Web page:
Pages

Saturday, January 29, 2011

More Tagore, More Music

This one comes with another little story. I had been sifting through some online music service, looking for more Rabindrasangeet songs by Suchitra Mitra, but chanced upon this one by Kavita Krishnamurthy. I was initially put off, wondering at why they chose to tune it to a typically South Indian raga, until I chanced upon this earlier rendition by  Kanika Banerji and realized that Tagore had originally intended for it to be sung in Carnatic raga Simhendramadhyamam.
The story behind this choice comes from this anecdote about Savitri Krishnan, one of what must have been the few South Indian students to go all the way to Santiniketan for their studies.
"A large part of the interview deals with the Carnatic tunes Tagore picked up from Savitri Devi to compose some of his most well-known songs. Even at the age of seventy, I think she did a great job in rendering the Tamizh and the Bengali versions.

There were two songs that she sang. The Bengali counterparts are "Basanti hey Bhuvanomohini" and "Bedona ki bhashaey re". I have cropped out the Bengali conversation from the interview and retained only the English words she used and the songs she sang (both in Tamizh and Bengali).

I have also added another famous Tagore song "Baaje karuno shurey". This was sung by Smt. Kanika Bandyopadhyay during Tagore's Birth Centenary Celebrations in 1961. The original Tamizh(sic) version "Nidu charanamooley" in the recording below was sung by Swagatalakshmi Dasagupta (1999)."
That brought me full circle to the original Thyagaraja krithi in Telugu (not Tamil as mentioned above) that was the  inspiration for Baje Karuno shure, sung by Rabindrasangeet expert Swagatalakshmi Dasgupta , which she has sung quite creditably well. She is trained in Hindustani singing, and the influence shows in her singing.

Saturday, January 22, 2011

Caged Bird

One of my mother's first blog entries was this reminiscent article about how we acquired our pet parrot Sankaran. My sister, as a kid, wrote a little story based on an imagined conversation between Sankaran and a wild parrot outside, that was published several years ago in a popular children's magazine.
Today, as I flipped aimlessly through the offerings of an online digital library, I came across this poem from Tagore's translation of  "The Gardener", and was struck by how similar it was to the subject of my sister's tale. She had no exposure to Tagore's writings at that age, but came by her story from simple observation of our parrot and his calling out to wild parrots outside.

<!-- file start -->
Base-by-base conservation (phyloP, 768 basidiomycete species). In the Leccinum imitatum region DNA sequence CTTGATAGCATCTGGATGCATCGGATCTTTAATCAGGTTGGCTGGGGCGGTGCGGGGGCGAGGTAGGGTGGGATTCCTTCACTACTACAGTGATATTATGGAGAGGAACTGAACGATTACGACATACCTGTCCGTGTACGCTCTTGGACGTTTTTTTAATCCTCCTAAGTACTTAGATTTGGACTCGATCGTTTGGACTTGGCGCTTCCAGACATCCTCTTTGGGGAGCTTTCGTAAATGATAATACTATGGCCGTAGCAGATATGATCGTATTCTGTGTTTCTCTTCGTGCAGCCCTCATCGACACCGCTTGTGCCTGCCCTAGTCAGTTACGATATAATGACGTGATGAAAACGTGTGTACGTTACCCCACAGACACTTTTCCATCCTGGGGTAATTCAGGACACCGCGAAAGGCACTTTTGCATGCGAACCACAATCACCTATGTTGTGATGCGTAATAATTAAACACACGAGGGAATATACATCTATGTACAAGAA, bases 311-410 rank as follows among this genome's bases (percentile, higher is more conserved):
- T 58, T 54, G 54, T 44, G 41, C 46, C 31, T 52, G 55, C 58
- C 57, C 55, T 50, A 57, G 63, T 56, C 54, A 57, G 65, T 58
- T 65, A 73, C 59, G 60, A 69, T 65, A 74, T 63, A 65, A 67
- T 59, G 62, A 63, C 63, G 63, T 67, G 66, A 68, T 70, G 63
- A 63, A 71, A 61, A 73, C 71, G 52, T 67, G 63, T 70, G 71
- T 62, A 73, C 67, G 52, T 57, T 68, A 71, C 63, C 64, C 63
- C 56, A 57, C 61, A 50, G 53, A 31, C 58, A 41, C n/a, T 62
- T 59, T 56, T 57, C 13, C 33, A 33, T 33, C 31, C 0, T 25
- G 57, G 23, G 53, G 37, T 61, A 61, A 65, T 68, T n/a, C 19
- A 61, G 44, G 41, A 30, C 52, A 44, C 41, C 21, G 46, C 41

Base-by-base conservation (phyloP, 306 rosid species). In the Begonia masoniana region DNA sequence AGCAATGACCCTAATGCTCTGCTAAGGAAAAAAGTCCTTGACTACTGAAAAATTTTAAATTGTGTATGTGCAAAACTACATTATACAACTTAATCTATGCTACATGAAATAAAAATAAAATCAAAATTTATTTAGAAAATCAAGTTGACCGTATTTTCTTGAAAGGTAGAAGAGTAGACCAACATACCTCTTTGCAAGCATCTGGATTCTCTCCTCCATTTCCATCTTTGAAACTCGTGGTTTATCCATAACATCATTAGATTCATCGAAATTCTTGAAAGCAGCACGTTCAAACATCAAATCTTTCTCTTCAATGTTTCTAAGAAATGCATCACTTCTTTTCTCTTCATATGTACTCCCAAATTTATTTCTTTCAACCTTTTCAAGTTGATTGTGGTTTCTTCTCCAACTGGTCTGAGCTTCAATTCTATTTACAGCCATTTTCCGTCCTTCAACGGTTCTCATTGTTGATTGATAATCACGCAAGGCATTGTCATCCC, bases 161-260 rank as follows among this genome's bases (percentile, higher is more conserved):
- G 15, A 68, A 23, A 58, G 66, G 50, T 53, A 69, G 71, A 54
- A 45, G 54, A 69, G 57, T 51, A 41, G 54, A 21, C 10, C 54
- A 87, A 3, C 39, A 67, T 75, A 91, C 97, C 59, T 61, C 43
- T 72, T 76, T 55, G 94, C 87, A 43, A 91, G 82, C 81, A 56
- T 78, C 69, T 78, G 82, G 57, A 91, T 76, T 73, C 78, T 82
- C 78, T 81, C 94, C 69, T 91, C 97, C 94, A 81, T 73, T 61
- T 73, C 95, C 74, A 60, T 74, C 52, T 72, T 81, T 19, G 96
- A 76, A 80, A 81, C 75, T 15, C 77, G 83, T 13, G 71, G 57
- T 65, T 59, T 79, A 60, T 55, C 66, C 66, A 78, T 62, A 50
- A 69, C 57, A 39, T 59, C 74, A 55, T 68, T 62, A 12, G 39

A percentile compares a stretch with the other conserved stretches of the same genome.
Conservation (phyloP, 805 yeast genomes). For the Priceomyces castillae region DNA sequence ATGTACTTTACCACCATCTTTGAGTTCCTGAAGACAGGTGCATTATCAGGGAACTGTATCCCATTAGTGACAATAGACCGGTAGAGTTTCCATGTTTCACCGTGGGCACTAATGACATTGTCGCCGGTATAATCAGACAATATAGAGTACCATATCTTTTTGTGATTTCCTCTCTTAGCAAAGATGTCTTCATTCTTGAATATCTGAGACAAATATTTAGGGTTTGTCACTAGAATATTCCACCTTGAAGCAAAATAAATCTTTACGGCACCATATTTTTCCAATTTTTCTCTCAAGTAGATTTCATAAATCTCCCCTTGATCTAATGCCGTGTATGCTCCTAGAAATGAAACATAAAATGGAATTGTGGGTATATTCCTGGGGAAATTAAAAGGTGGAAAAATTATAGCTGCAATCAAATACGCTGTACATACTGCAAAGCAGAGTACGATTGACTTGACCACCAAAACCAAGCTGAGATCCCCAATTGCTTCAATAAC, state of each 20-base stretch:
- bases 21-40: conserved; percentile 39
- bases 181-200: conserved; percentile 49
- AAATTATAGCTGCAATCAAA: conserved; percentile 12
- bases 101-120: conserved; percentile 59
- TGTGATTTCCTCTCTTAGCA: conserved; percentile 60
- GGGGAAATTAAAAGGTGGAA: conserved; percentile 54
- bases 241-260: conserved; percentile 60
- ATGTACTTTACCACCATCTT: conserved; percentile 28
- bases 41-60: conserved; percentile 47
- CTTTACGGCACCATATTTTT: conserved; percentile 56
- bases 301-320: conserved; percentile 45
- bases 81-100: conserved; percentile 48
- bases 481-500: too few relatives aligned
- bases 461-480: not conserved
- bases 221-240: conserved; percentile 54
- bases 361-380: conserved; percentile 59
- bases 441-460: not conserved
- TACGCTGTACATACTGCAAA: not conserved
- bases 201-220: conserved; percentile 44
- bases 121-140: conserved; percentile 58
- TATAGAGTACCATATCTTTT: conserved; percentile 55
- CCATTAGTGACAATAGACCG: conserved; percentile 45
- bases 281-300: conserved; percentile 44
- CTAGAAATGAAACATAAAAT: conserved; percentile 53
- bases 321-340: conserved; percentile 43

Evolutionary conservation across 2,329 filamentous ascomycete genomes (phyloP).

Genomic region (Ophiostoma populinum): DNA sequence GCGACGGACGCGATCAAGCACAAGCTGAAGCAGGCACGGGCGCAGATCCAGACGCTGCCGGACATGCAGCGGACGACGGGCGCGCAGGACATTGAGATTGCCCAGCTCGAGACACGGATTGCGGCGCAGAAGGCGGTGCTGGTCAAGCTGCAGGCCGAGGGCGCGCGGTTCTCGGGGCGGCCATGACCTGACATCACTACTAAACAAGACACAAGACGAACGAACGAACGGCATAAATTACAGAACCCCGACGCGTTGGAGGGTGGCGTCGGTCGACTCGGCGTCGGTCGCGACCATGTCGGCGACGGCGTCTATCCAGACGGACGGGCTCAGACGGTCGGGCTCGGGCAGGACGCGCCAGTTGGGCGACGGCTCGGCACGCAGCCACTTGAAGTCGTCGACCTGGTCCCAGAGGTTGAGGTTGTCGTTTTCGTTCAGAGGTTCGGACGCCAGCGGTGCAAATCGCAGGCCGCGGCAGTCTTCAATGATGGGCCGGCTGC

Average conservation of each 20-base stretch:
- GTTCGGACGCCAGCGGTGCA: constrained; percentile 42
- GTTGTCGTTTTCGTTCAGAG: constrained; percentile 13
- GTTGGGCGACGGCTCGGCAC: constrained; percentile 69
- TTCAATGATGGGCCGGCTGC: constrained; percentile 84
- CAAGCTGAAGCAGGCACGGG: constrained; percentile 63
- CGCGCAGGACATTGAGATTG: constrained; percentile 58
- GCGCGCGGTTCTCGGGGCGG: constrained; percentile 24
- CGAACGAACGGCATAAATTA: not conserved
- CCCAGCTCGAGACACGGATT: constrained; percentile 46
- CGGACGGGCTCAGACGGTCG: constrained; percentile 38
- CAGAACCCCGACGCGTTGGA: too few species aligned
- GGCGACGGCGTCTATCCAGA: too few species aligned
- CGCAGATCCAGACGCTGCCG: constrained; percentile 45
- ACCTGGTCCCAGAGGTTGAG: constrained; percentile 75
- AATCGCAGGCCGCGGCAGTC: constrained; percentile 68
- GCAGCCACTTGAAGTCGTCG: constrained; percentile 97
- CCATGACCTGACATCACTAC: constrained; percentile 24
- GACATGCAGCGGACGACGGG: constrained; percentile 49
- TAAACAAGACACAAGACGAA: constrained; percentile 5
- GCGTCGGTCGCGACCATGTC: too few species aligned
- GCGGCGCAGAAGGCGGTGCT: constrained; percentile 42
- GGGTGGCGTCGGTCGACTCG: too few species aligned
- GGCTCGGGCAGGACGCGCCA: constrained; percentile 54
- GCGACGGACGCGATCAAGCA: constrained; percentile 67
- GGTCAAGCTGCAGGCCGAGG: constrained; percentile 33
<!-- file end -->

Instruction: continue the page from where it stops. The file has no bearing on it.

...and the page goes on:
"THE tame bird was in a cage, the free bird was in the forest.
They met when the time came, it was a decree of fate. 

The free bird cries, " O my love, let us fly to wood." 
The cage bird whispers, " Come hither, let us both live in the cage." 

Says the free bird, " Among bars, where is there room to spread one's wings ? " 
"Alas," cries the cage bird, "I should not know where to sit perched in the sky." 

The free bird cries, " My darling,sing the songs of the woodlands." 
The cage bird says, " Sit by my side, I'll teach you the speech of the learned." 

The forest bird cries, " No, ah no ! songs can never be taught." 
The cage bird says, " Alas for me,I know not the songs of the woodlands." 

Their love is intense with longing,but they never can fly wing to wing. 
Through the bars of the cage they look, and vain is their wish to know 
each other. 

They flutter their wings in yearning,and sing, " Come closer, my love ! " 

The free bird cries, " It cannot be, I fear the closed doors of the cage." 
The cage bird whispers, " Alas, my wings are powerless and dead." 
 
Here is Suchitra Mitra's rendition of the Rabindra Sangeet version of the above song.


*Suchitra Mitra, a longtime exponent of Rabindra Sangeet, died earlier this month, at the age of 86.

Saturday, January 15, 2011

First Post of 2011

Happy New Year 2011 (and yes, I know it's already 2 weeks into the New Year.)

And, Happy Pongal, to those who celebrate it. I've been wishing all my near and dear ones a Happy Pongal every time that I pick up the phone in the last couple of days.

To what purpose ? I wonder. Does Pongal mean the same to me as it did when I was a kid travelling to the village with my parents, staying up in the early hours of the night helping with blotchy kolams on freshly washed packed mud floors in the central courtyard of the house? Or trying to pet the drooling calf tied up to the stone mortar in the corner with a small block of hay to munch on, while the cows trotted out through the front door on their field foraging for the day? Or the coughing and teary eyes that ensued from feeding dried palm leaves to the mud brick stove on which the large brass pots filled with rice cooking, waiting for them to boil over for 'Pongalo pongal'?

I'm very far removed from the agrarian roots of my father's boyhood days in the village, and can create no semblance of all those sights, sounds and smells in my urban kitchen. Even the pongal is a starkly utilitarian, ultra-hygienic recipe, with prewashed dal and rice, brown sugar from bags, instead of jaggery, melted butter instead of fresh ghee. Small wonder that the taste never matches up to the original that I used to partake of in my grandmother's house.

And yet, the urge to wish all and sundry a Happy Pongal still persists. Who am I kidding, is it for me or for them? It's for the memories that the word conjures up, I guess; and can't pass on in any direct form to my kids, except in these brief reminiscences, should they ever deign to read them some day.